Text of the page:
The activity itself worked out quite well; since they seemed to have a natural interest in the topic, it was perfectly natural for them to express their own experiences visiting the doctor’s office. We put together a sheet similar to the one provided in the Alaskan Materials for the Furutan lessons, with a quote at the top, an empty space to draw, and a few lines at the bottom to tell the story. We noticed a few things during the activity: the children shared limited materials together (pencils, markers, etc), which is important for them to develop collaboration skills, and, thanks to having three teachers on hand, we were able to give at least a little time to help each of them bring out their ideas and nurture their own creativity. We focused on getting some of the younger children to practice their handwriting skills, and allowed them to finish by colouring their drawings.
Today’s lesson: ‘abdu’l-bahá.
May 26, 2007: 1.5 hours, 5 children, average age 6-7. Despite procrastinating (!!!) on this lesson up til pretty much the last moment and a rather hasty blitz of last-minute preparation, the content of this lesson turned out rather well. We had a whole set of materials available about ‘Abdu’l-Baha, created by someone (locally?) a few years back for the commemoration of His visit to Montreal in 1912. Very nice materials, including stories and an fill-in-the-blanks exercise sheet—I’ll post it here if I can get permission. We also supplemented these materials with a picture sheet called “What Would ‘Abdu’l-Bahá Do?”, so the kids had plenty to do. (N.B. La version francophone de cet exercise est disponible, titrée Que ferait ‘Abdu’l-Bahá?)
The lesson revolved around four important points about ‘Abdu’l-Bahá—points that everybody has to know about Him:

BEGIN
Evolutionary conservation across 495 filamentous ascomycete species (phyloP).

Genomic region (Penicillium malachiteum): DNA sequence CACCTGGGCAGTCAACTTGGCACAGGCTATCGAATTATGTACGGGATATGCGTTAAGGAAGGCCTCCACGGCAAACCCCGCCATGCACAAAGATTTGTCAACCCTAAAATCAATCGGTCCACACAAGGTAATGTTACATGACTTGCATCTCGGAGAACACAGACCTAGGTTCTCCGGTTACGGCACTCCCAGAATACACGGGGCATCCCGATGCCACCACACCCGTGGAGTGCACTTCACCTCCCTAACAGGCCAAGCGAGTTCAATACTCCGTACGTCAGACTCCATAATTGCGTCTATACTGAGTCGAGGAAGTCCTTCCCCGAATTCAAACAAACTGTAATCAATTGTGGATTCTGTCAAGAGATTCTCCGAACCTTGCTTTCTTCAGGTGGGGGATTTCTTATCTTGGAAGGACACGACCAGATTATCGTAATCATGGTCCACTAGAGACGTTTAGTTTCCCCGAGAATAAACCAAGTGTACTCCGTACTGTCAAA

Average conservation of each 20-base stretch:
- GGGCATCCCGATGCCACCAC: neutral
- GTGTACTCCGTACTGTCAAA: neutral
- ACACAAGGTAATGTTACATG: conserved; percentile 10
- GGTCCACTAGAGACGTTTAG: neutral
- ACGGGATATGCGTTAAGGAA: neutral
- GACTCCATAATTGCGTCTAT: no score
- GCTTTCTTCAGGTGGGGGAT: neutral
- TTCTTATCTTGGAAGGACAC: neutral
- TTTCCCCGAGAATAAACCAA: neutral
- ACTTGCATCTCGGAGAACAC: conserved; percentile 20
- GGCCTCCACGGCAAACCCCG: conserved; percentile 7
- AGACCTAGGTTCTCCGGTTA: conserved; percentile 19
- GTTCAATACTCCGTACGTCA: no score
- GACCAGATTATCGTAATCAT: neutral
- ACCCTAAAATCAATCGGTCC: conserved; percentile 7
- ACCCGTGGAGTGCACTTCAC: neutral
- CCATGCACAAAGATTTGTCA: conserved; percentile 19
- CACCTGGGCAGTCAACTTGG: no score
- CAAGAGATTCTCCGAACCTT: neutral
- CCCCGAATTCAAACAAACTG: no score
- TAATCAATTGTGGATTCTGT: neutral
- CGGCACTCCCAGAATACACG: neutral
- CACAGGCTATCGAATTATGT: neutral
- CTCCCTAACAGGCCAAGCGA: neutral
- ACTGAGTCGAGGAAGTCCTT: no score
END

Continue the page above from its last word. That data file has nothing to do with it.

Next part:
- ‘Abdu’l-Bahá was the Centre of the Covenant of Bahá’u’lláh.
- ‘Abdu’l-Bahá was the Servant of Bahá.
- ‘Abdu’l-Bahá was the Perfect Exemplar of Bahá’u’lláh’s Teachings. (The “What Would ‘Abdu’l-Bahá Do?” sheet tied in with this.)
- ‘Abdu’l-Bahá was the unerring Interpreter of Baha’u’lláh’s Words.
We discussed these until everyone got it; afterwards, these same points were repeated and illustrated in the materials used—the children cut out the illustrations (very nicely, too) and pasted them onto colouring paper for effect.
No big complaints about this class. The only place where we had a bit of a hiccup was that the fill-in-the-blanks exercise we used asked questions that we hadn’t covered in class, so we had to do tell some extra stories during that portion of the class so everyone could get it.
Also, it was impressive listening to the questions asked by the kids during the lesson. Some of them, rightly so, had (and still have) quite a difficult time understanding why someone would ever have wanted to put Baha’u’llah and ‘Abdu’l-Baha—who were such loving and kind and gentle people—in prison and treat them so badly. We told them what we knew: that certain people in power saw that everyone loved and followed Baha’u’llah, and feared that they would lose their own influence over those people. So, thinking to get rid of that threat to their continued influence, they persecuted and imprisoned Baha’u’llah and His family. These aren’t easy questions to answer, but the fact that the children are asking them shows that there is a real love for ‘Abdu’l-Bahá and Bahá’u’lláh growing in their hearts, and that’s so good to see.